Saturday 21 July 2018

Cracks begin to appear in Assad's Alawite defences

Syrian President Bashar al-Assad
Syrian President Bashar al-Assad

Richard Spencer

President Bashar al-Assad of Syria is facing a new challenge as a group of religious leaders from his powerful Alawite sect has circulated a document, demanding a change in its relationship to the regime and "dissociating" itself from his leadership.

The document, which its authors claim has been circulated to a significant number of Alawite sheikhs - or religious leaders - in Syria, was smuggled out of the country amid extreme secrecy and shown to a handful of European journalists.

Some of its authors have also briefed European governments on its contents. However, it is unclear how much support it is likely to have on the ground.

The authors, acting anonymously out of fear for their security once back in the country, said they had been forced to act because of the extreme danger the sect was now facing.

Its young men have been the vanguard of President Assad's fighting forces, both in the army and in local militias, but have suffered enormous losses - amounting to a quarter of all the sect's men of fighting age, by some counts.

Many Alawites also fear genocidal vengeance being wrought if Mr Assad is ultimately forced out by militant jihadists, who regard the Alawites as heretical, as well as intrinsically tied to the regime and its massacres.

The sheikhs who spoke to reporters said they wanted to forge a new relationship with Syria's Sunni majority and had reached out to its religious representatives - though they would not say whom.

The document attempts to redefine the core faith of the Alawites, which is often regarded as a mysterious hybrid of Shia Islam. It claims to be a branch of Islam that is separate from both Shia and Sunni.

That is significant because the regime's support from Iran is partly explained by the historic links between their beliefs.

The document says the group should abandon its longstanding persecution complex - the Alawites have often been marginalised and oppressed, a historical trend that has been used to explain its aggression against the Sunni majority under the Alawite Assad regime, particularly in the civil war. Its members have been accused of repeated massacres of Sunni civilians.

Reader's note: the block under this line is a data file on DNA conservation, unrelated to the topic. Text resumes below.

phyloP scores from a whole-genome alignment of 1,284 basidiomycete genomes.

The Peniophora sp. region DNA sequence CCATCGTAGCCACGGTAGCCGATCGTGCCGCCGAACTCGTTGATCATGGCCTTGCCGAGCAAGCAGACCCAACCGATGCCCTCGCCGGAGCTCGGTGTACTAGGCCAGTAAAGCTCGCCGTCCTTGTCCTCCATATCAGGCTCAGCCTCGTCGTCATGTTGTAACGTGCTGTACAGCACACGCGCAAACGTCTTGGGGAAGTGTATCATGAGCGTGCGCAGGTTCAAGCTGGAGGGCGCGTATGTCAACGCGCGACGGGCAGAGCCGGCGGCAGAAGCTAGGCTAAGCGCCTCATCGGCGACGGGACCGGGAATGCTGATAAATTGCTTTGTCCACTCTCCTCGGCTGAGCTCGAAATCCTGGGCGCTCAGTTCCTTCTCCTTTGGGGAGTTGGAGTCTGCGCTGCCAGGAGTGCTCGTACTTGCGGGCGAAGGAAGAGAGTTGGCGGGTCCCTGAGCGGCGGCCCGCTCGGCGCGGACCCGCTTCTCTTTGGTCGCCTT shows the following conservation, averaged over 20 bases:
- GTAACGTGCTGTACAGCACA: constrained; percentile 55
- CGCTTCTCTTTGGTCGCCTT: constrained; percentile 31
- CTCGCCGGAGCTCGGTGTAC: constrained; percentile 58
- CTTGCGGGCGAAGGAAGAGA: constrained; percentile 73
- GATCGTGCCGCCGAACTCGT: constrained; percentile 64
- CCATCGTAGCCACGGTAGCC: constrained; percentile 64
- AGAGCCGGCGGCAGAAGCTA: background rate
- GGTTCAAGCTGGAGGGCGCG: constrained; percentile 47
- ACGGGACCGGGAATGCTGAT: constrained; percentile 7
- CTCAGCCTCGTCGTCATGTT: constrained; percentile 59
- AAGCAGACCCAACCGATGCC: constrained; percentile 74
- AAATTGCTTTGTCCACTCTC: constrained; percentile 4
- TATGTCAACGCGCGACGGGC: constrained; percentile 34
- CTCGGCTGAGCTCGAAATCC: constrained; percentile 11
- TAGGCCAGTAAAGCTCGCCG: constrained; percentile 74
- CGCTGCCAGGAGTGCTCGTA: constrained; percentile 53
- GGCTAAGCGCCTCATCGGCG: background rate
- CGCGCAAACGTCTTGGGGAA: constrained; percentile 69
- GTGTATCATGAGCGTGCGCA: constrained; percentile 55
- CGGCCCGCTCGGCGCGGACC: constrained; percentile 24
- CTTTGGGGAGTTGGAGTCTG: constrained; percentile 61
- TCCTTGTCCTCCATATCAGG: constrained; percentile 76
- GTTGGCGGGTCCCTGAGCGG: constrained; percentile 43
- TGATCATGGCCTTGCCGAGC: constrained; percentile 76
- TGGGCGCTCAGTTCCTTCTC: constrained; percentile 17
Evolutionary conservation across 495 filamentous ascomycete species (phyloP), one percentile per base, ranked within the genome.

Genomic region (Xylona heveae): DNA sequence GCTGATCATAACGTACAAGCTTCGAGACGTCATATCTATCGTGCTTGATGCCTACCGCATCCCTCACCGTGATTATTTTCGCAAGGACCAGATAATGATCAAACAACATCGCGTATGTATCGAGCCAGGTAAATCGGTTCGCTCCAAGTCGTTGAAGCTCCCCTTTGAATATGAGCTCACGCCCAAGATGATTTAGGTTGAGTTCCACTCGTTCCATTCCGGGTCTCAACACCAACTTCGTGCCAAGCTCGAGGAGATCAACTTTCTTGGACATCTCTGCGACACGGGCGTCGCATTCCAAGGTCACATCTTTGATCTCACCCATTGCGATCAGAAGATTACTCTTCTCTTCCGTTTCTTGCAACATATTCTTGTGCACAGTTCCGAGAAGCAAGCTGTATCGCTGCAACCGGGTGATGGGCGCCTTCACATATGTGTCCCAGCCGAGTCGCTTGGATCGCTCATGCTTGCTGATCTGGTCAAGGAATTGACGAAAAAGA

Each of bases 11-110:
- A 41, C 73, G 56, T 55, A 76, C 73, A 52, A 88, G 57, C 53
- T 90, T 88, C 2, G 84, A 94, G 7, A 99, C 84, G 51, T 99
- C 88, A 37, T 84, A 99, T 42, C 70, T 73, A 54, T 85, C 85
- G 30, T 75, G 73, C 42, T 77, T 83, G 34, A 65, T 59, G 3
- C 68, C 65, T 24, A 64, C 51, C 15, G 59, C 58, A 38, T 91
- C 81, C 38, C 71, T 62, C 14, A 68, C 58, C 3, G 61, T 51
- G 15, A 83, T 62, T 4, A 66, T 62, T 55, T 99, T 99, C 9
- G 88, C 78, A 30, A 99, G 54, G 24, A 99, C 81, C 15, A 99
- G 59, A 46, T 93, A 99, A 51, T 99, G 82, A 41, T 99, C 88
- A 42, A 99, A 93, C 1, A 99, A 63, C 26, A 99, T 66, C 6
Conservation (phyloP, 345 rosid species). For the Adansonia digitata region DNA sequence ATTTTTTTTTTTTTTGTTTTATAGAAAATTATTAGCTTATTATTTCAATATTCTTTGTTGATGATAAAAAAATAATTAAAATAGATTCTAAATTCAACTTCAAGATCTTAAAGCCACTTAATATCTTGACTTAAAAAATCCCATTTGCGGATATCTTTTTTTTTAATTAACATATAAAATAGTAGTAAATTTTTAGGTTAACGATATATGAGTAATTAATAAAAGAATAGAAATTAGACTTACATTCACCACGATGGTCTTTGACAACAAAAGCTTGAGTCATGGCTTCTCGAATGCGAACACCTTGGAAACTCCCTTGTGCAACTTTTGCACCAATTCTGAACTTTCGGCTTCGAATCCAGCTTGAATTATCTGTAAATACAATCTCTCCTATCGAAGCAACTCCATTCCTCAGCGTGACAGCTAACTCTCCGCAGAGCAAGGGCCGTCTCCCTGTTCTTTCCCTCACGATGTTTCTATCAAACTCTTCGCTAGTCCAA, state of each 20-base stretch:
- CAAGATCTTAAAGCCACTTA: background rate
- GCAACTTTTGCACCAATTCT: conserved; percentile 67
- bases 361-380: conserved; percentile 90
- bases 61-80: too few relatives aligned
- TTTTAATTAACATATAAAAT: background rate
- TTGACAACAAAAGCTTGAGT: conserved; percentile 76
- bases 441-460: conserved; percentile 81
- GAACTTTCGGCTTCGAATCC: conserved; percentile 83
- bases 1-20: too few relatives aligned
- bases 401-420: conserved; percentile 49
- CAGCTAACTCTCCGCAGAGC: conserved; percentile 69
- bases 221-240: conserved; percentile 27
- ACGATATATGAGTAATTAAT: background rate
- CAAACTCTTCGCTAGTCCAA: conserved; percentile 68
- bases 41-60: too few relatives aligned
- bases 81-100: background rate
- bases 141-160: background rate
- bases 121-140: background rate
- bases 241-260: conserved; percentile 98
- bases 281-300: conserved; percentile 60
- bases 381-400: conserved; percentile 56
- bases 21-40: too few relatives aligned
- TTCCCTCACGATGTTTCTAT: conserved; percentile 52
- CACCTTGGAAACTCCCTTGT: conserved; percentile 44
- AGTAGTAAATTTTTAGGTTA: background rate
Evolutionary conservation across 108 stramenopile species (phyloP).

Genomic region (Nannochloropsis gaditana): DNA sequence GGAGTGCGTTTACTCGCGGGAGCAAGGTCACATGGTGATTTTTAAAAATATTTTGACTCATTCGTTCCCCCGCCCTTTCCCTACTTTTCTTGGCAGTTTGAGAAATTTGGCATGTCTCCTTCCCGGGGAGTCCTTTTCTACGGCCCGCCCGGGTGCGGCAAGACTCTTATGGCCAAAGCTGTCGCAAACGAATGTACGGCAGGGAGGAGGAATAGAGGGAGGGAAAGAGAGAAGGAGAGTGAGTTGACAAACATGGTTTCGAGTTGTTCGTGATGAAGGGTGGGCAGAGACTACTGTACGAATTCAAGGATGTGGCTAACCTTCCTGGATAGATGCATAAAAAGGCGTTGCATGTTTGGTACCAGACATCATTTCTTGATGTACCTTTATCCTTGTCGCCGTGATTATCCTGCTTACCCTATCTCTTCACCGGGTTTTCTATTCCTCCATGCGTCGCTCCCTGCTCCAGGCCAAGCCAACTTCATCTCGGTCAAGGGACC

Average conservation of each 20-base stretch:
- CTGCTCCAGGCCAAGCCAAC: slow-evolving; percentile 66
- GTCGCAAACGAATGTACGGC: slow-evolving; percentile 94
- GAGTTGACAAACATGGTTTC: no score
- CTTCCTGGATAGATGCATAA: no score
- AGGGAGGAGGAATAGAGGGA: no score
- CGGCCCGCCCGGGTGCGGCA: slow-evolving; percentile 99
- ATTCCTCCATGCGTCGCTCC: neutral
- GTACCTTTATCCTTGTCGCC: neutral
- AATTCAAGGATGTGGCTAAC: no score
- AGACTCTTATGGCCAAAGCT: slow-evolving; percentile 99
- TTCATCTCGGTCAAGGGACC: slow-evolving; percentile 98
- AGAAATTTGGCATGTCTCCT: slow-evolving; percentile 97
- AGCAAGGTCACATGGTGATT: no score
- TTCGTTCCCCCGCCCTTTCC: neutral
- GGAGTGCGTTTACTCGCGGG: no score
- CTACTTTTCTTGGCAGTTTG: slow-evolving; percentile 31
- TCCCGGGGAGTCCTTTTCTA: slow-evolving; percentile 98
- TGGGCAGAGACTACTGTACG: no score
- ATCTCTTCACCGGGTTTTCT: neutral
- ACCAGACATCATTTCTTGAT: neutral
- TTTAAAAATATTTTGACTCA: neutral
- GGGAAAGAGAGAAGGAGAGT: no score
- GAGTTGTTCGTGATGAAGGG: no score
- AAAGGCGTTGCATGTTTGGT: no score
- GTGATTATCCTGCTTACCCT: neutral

The sheikhs said that the document was not calling on President Assad to step down; they said they were not advocating any particular solution to the crisis and some authors favoured him staying on.

However, the document refers implicitly to the regime as "totalitarian", describes the uprising against the regime as "an initiative of noble anger" and says that the only future for Syria is as a secular, pluralist and democratic state.

"The ruling political power, whoever embodies it, does not represent us nor does it shape our identity," it says.

Leon Goldsmith, an expert on the sect and author of 'Cycle of Fear: Syria's Alawites in War and Peace', said: "I see this document as extremely significant. It could pose a mortal blow to Assad."

He said the growing reliance of the regime on Iran and Russia could have provoked some sect leaders who had long been aware that the regime had endangered it by playing the sectarian card.

However, one western diplomat who has been seen the document urged caution. "It's a very credible attempt to redefine the Alawite identity," the diplomat said. "However, there's no 'big bang' effect."

Joshua Landis, an expert on Syria at the University of Oklahoma who has close ties to the Alawite community, said there had been previous efforts by dissident individuals from 'sheikh' families to establish themselves, but they had lacked authority.

He added: "All the same, many Alawites are fearful about the future and are trying to think of some alternative option." (© Daily Telegraph, London)

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